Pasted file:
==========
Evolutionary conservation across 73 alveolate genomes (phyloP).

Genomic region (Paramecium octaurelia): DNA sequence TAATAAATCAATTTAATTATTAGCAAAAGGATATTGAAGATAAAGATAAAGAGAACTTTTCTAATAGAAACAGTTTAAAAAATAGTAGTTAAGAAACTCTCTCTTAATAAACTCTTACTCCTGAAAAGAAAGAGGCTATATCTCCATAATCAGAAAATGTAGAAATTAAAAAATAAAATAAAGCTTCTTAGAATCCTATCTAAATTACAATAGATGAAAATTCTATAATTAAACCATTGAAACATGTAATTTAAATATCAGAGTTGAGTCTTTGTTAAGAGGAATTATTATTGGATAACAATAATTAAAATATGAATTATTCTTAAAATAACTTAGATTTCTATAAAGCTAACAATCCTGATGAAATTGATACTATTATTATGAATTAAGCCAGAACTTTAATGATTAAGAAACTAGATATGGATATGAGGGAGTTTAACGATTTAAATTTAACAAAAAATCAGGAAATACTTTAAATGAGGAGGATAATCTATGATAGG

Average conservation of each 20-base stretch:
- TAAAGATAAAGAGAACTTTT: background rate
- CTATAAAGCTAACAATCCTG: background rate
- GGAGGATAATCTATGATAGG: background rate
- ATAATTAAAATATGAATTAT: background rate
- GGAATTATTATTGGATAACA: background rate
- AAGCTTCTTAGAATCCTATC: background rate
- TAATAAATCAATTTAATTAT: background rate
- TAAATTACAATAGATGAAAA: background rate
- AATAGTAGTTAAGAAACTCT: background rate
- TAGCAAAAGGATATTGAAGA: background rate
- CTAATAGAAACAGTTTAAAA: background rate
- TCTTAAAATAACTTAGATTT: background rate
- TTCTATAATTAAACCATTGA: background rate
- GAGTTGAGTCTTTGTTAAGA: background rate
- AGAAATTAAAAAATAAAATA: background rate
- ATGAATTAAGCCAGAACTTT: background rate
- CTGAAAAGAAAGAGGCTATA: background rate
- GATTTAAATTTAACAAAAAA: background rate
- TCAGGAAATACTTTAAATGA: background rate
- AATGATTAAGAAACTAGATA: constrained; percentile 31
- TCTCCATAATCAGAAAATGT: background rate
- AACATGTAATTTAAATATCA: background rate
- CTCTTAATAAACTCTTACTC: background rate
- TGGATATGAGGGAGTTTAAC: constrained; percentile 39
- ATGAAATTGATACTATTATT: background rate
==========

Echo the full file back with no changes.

Evolutionary conservation across 73 alveolate genomes (phyloP).

Genomic region (Paramecium octaurelia): DNA sequence TAATAAATCAATTTAATTATTAGCAAAAGGATATTGAAGATAAAGATAAAGAGAACTTTTCTAATAGAAACAGTTTAAAAAATAGTAGTTAAGAAACTCTCTCTTAATAAACTCTTACTCCTGAAAAGAAAGAGGCTATATCTCCATAATCAGAAAATGTAGAAATTAAAAAATAAAATAAAGCTTCTTAGAATCCTATCTAAATTACAATAGATGAAAATTCTATAATTAAACCATTGAAACATGTAATTTAAATATCAGAGTTGAGTCTTTGTTAAGAGGAATTATTATTGGATAACAATAATTAAAATATGAATTATTCTTAAAATAACTTAGATTTCTATAAAGCTAACAATCCTGATGAAATTGATACTATTATTATGAATTAAGCCAGAACTTTAATGATTAAGAAACTAGATATGGATATGAGGGAGTTTAACGATTTAAATTTAACAAAAAATCAGGAAATACTTTAAATGAGGAGGATAATCTATGATAGG

Average conservation of each 20-base stretch:
- TAAAGATAAAGAGAACTTTT: background rate
- CTATAAAGCTAACAATCCTG: background rate
- GGAGGATAATCTATGATAGG: background rate
- ATAATTAAAATATGAATTAT: background rate
- GGAATTATTATTGGATAACA: background rate
- AAGCTTCTTAGAATCCTATC: background rate
- TAATAAATCAATTTAATTAT: background rate
- TAAATTACAATAGATGAAAA: background rate
- AATAGTAGTTAAGAAACTCT: background rate
- TAGCAAAAGGATATTGAAGA: background rate
- CTAATAGAAACAGTTTAAAA: background rate
- TCTTAAAATAACTTAGATTT: background rate
- TTCTATAATTAAACCATTGA: background rate
- GAGTTGAGTCTTTGTTAAGA: background rate
- AGAAATTAAAAAATAAAATA: background rate
- ATGAATTAAGCCAGAACTTT: background rate
- CTGAAAAGAAAGAGGCTATA: background rate
- GATTTAAATTTAACAAAAAA: background rate
- TCAGGAAATACTTTAAATGA: background rate
- AATGATTAAGAAACTAGATA: constrained; percentile 31
- TCTCCATAATCAGAAAATGT: background rate
- AACATGTAATTTAAATATCA: background rate
- CTCTTAATAAACTCTTACTC: background rate
- TGGATATGAGGGAGTTTAAC: constrained; percentile 39
- ATGAAATTGATACTATTATT: background rate